After graduation and required work experience, you may also be eligible for professional accreditation. 

Opportunities for advanced education

You may also continue your studies after graduation by pursuing a Bachelor of Technology in Technology Management (BTech). Diploma grads can earn a BTech degree with just two more years of study. Full-time and part-time study options are available. 

Learn more about NAIT's BTech program

Graduates are also eligible for advanced credit towards the following programs:

  • Bachelor of Science in Chemistry, Griffith University in Australia
  • Bachelor of Science in Environmental Science degree and Bachelor of Science in Environmental Management degree at Royal Roads University, Victoria
  • Bachelor of Engineering Technology, Cape Breton University

Other universities may grant credit towards degree programs on a course-by-course basis.

BTech - Technology Management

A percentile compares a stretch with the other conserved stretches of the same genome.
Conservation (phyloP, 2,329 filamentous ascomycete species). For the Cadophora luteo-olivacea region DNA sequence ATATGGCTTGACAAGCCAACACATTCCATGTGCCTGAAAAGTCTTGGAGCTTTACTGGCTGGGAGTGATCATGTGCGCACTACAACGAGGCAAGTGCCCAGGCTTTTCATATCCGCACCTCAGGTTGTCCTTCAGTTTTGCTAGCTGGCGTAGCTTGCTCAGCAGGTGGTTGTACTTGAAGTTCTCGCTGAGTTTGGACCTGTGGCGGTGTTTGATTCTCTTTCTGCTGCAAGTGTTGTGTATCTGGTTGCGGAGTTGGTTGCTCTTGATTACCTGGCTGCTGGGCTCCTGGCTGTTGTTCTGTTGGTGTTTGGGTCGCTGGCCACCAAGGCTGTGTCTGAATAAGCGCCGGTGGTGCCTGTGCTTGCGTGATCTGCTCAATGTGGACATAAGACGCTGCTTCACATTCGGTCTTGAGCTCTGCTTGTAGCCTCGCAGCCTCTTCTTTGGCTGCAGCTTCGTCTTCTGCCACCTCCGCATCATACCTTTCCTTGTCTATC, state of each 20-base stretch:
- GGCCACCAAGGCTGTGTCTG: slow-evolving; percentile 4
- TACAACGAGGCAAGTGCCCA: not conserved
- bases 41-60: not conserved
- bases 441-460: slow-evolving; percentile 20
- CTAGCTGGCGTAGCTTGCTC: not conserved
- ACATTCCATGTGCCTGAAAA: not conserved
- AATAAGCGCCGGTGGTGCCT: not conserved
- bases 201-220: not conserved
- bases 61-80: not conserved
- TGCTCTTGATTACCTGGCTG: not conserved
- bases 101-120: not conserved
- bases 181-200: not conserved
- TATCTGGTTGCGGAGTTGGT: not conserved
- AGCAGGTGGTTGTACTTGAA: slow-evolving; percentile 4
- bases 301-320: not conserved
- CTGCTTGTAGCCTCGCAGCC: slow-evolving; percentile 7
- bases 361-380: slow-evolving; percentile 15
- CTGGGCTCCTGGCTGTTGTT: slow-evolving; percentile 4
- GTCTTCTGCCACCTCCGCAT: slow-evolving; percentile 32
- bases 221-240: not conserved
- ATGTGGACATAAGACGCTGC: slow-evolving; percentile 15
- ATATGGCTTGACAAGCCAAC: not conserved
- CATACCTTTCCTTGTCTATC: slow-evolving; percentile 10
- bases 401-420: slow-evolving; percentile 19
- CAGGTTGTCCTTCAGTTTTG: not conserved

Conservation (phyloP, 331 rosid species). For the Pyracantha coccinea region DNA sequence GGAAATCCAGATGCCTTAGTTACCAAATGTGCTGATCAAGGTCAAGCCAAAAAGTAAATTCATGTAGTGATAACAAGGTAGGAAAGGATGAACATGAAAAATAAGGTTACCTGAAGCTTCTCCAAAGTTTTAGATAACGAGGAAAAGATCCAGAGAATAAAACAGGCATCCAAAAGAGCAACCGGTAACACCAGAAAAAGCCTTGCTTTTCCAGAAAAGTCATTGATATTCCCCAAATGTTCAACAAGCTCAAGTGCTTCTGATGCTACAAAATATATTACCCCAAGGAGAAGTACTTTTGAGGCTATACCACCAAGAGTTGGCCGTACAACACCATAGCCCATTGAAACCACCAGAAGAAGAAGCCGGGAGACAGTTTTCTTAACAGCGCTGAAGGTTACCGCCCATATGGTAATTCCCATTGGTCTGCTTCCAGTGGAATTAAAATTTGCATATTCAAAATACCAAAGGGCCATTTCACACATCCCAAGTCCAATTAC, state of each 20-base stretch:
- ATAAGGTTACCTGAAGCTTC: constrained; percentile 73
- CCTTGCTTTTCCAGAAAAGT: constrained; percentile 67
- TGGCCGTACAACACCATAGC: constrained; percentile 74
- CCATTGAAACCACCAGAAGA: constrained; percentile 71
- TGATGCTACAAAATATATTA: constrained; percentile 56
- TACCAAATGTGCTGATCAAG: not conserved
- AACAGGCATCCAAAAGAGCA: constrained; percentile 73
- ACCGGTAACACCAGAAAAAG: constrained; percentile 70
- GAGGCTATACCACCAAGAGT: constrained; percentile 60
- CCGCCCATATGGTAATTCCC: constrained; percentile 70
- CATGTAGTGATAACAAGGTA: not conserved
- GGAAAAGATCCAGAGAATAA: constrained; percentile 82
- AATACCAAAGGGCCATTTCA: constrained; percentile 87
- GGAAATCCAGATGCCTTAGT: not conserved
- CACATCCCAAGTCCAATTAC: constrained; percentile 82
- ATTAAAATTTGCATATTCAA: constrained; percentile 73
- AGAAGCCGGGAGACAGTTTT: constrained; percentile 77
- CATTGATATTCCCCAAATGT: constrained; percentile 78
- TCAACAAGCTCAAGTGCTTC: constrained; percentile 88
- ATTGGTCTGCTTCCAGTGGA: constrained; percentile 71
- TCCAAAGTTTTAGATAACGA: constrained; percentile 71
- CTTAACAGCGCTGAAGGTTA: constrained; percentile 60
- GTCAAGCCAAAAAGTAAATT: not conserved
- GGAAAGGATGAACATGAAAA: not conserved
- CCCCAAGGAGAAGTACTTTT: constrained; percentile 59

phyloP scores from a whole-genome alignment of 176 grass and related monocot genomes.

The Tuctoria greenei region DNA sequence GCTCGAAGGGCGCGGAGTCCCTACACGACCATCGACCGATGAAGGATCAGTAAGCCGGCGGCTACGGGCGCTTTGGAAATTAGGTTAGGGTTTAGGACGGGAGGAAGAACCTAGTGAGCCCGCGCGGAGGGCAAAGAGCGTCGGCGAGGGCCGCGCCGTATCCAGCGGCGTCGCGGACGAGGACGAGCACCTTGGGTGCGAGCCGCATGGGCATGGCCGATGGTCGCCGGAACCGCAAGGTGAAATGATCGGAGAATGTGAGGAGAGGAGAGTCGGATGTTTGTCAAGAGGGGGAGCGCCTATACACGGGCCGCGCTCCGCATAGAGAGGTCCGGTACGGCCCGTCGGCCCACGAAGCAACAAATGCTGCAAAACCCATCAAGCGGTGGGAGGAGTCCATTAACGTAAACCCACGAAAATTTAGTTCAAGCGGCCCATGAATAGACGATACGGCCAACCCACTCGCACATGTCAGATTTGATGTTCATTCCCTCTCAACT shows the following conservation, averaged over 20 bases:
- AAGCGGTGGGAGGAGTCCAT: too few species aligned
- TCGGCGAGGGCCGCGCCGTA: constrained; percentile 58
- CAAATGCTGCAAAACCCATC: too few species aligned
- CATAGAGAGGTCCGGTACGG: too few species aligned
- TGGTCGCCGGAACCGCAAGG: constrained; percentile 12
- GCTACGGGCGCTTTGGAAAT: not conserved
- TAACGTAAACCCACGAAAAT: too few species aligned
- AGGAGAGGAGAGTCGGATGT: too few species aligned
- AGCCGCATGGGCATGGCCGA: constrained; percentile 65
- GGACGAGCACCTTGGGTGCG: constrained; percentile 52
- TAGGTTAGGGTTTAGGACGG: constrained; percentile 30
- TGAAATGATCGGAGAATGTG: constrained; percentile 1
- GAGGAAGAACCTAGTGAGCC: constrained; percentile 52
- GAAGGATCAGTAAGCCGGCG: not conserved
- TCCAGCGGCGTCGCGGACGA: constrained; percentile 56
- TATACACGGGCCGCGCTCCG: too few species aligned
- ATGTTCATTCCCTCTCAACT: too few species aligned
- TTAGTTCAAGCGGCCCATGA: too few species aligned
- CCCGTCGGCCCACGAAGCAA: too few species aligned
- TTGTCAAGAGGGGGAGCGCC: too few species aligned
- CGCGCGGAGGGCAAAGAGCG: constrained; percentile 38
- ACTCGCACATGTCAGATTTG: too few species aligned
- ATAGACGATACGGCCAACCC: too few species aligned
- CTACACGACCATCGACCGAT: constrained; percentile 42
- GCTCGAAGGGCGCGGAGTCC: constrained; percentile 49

Completion of this diploma qualifies as the first 2 years of NAIT's unique 4-year Bachelor of Technology in Technology Management degree.

Have questions? We've got answers 

General program information

Program information and work experience

Advanced credit information

Student Service Centre

  • Email: askNAIT@nait.ca
  • Phone: 780.471.NAIT (6248)
  • Toll free: 1.877.333.NAIT (6248)



View courses for this program

Tuition & Fees

Get an estimate on cost to attend

How to Apply

Information on admissions process

Scholarships & Awards

Funding for students in this program

Term 1

CHEM1121Safety and Techniques
  • Open Studies: Available